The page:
As I write this, a few weeks before my deadline, Lent is about to start. Though I don’t consider myself a practicing Catholic, the lingering effects of a K-12 religious education have me convinced that the act of giving something up is beneficial to one’s character. So come Ash Wednesday, I’ll be committing the most controversial act a member of my generation is capable of — I’m going to deactivate my Facebook account for 40 days and 40 nights.
Don’t think this decision comes easily to me. While I’m not someone who posts multiple status updates about eating a sandwich (unless it’s just a really phenomenal sandwich), I do take advantage of all Facebooking has to offer.
I know I’m going to miss the little thrill that comes when someone unexpectedly “likes” my new profile picture. It’ll be weird not being able to leave random comments on my best friend’s page referencing inside jokes. I’m not sure what I’m going to look at in line at CVS now that I can’t turn to the news feed on my iPhone.
But I’m anticipating that after a week or two of withdrawals, I’ll get over missing the supposedly social interactions that Facebook offers. After all, I’ll still have texting, phone calls and email, as well as the option of occasionally venturing outside my room for some person-to-person conversations.
What I’m really afraid of is that in losing my Facebook, I’ll somehow lose myself.
Yes, I write statuses so that other people will “like” and comment on them. But another reason I post them is that doing so offers some concrete evidence of who I am. Posting links and commenting on pictures is a way of defining myself.
I can’t always say the perfect thing in real life, and my self-esteem walks a curious tightrope between irritating ego and crushing self-doubt. But by constantly adding and subtracting quotes and favorite movies on my profile, and posting links and tagging photos that best exemplify the person I think I want to be, I’m able to create a public, virtual version of myself that is easy to like. In the aftermath of rejection or frustration, Real-Life-Blair creeps on Facebook-Blair, and it’s cathartic. She feels better about life.
What does it mean that I need that kind of masturbatory verification that I am indeed a worthwhile person? I’m not sure, but from the looks of pop culture these days, I’m not the only one.
It’s no ground-breaking stretch to connect reality shows to social media. They’re the community colleges of stardom — nobody’s first choice as a means to become a celebrity, but these days there’s little stigma attached to them, and they can lead to much bigger things. Heidi from “The Hills” and Snooki from “Jersey Shore” don’t have any marketable skills — they’re famous for being famous — so they’d better make themselves entertaining to observe. Reality shows are all about deciding who one wants to be and then synthesizing that image, so it’s no surprise that their heyday coincides with the age of Facebook and blogs.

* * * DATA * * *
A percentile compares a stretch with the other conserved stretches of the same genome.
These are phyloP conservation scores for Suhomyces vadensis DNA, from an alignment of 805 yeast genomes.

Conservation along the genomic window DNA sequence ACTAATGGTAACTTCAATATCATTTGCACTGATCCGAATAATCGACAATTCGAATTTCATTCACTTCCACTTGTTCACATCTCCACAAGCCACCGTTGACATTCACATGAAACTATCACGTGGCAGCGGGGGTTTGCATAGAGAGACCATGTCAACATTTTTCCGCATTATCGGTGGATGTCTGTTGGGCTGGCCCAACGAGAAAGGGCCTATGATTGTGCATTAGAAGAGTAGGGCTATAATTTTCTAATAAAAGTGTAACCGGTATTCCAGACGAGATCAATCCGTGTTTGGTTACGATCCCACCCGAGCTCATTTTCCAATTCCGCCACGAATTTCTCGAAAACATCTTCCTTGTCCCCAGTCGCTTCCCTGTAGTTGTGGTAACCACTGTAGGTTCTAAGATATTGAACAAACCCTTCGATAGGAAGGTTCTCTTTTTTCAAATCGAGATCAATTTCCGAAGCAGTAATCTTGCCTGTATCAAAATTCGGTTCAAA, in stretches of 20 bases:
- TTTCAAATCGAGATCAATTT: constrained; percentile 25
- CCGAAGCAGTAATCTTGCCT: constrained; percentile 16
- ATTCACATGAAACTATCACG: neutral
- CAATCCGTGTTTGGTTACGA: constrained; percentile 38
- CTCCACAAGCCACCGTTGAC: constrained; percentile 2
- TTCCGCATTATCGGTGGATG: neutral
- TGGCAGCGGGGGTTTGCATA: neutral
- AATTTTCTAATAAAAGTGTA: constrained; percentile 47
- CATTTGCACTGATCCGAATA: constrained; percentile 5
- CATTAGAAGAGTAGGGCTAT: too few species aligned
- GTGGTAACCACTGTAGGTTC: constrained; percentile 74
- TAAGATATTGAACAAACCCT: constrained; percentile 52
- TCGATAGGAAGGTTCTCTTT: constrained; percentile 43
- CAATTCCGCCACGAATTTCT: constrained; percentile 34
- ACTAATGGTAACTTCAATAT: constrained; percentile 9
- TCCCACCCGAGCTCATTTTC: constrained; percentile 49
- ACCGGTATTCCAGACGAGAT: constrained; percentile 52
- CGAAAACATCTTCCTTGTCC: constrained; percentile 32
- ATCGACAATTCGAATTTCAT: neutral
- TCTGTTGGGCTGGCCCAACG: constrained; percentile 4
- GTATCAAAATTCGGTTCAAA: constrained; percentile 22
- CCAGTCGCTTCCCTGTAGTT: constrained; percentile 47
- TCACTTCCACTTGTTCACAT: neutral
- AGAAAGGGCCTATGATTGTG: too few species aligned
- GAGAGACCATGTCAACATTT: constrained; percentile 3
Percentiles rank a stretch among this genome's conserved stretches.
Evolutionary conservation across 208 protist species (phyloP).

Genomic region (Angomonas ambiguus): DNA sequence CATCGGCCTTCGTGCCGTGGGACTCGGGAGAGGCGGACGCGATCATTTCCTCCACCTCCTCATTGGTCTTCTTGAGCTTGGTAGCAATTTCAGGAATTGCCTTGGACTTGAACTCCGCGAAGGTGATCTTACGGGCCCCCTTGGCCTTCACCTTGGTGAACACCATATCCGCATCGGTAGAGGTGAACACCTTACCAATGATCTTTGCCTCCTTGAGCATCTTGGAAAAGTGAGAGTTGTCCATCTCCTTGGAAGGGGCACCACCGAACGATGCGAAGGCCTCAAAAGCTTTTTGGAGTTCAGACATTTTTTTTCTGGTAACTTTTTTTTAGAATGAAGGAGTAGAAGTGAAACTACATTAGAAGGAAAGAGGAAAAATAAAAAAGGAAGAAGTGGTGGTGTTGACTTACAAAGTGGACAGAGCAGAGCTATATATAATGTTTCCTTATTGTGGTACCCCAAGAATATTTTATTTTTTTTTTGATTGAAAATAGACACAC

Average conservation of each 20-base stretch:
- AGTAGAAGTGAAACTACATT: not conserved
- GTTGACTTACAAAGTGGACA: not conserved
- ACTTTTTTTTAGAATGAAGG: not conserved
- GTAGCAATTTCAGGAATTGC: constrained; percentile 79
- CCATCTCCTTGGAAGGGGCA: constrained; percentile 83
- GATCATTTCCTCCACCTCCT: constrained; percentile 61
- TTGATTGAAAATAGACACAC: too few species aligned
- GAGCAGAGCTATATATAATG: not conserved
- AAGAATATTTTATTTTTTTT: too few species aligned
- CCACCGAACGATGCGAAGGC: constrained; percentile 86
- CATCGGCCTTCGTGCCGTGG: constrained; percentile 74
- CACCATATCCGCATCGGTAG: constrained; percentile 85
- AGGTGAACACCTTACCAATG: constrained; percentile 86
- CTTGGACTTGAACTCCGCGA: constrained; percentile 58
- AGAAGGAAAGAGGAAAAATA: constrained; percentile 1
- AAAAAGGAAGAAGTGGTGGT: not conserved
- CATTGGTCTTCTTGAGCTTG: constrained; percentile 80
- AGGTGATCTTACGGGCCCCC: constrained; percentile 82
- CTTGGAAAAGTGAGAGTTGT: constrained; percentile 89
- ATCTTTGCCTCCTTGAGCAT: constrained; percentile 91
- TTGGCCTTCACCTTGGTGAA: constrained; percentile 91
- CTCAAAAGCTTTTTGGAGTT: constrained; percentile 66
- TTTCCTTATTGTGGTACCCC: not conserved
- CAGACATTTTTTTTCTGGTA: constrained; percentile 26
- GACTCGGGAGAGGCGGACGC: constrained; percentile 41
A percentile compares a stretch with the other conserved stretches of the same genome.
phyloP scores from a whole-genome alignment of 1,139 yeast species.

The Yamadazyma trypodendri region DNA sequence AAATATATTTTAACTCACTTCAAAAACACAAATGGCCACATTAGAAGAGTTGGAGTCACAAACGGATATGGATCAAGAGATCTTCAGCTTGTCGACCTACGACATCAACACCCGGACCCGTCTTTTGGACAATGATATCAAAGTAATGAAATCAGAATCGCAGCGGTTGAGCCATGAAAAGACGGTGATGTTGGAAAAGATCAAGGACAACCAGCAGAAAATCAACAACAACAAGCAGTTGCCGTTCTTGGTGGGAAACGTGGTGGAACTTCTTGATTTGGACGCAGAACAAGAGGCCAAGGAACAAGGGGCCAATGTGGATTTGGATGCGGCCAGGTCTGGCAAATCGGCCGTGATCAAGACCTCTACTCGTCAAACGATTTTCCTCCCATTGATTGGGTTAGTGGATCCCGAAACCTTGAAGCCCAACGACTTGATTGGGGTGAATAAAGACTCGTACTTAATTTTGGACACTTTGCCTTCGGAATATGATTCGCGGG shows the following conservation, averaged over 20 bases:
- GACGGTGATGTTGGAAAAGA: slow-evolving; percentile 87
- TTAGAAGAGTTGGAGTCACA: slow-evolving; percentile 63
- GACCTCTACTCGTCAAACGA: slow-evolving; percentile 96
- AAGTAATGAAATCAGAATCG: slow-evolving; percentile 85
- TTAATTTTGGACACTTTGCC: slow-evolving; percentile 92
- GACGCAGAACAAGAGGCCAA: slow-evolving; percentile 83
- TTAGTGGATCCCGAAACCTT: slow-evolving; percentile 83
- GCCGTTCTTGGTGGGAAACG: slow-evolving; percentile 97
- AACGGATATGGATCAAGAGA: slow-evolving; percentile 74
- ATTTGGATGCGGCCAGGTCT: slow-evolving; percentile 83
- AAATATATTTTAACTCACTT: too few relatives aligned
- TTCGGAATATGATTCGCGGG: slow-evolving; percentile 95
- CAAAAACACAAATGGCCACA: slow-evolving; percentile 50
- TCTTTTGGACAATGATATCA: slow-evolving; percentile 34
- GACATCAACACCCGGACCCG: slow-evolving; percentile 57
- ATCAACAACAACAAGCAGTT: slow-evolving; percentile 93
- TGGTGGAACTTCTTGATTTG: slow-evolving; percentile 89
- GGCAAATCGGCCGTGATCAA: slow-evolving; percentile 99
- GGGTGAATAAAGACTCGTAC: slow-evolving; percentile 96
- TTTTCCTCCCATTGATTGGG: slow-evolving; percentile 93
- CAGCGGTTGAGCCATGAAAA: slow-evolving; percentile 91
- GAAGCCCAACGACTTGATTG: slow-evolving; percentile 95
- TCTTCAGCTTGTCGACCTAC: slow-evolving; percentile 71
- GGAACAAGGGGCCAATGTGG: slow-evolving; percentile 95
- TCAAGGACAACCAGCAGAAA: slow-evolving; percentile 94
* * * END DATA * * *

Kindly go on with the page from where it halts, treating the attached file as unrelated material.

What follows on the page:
But it goes deeper than that. Focus on the self has permeated American popular culture. David Sedaris’ comical stories about his daily life always top bestseller lists. With the success of books like “Eat Pray Love” and “Running With Scissors,” the memoir has caught up with the novel as being a standard leisure read.
Even scripted television series are all about their stars. Tina Fey plays Liz Lemon on “30 Rock,” a thinly veiled account of Fey’s own experiences working on “Saturday Night Live.”
In a similar vein, Larry David and Louis CK both play pseudo-fictionalized versions of themselves in their TV shows. The personalities are the same as those of their characters, though. It’s only the plot lines surrounding them that are false. The comedians aren’t acting — they’re just being themselves in an alternate, filmed universe.
Marshall McLuhan famously declared that “the medium is the message,” and the self is increasingly becoming a legitimate medium. So what’s the message?
People can’t shut up about themselves, and I’ll confess that I can relate. And the thing is, most of the works I’ve mentioned (with the exception of “Eat Pray Love”) are really, really good, probably because people are writing about what they know best — their own lives.
But still, I wonder if the focus on the self can produce any work of lasting merit. One hundred years from now, will people want to read David Sedaris’ account of his experiences cleaning rich people’s houses?
Sedaris has been called a modern-day Mark Twain, but Twain wrote fictional stories with characters very different from himself. What’s a more insightful representation of culture: the diary-esque but true observations from one man, or the made-up tales that are meant to imply something much deeper about society?
I don’t have an answer to this, except to say that there’s probably room for both, especially given the extremely fragmented nature of popular culture today. Good entertainment is good entertainment, and how it’s made matters more than what it’s about.
That being said, it’s worth noting that Mark Twain’s autobiography was released last year. Per the author’s orders, it was not released until 100 years after his death, and was met with much praise. Imagine if every Facebook post took 100 years to process before it appeared. Somehow, I’m not sure that future generations would care much about my awesome sandwich.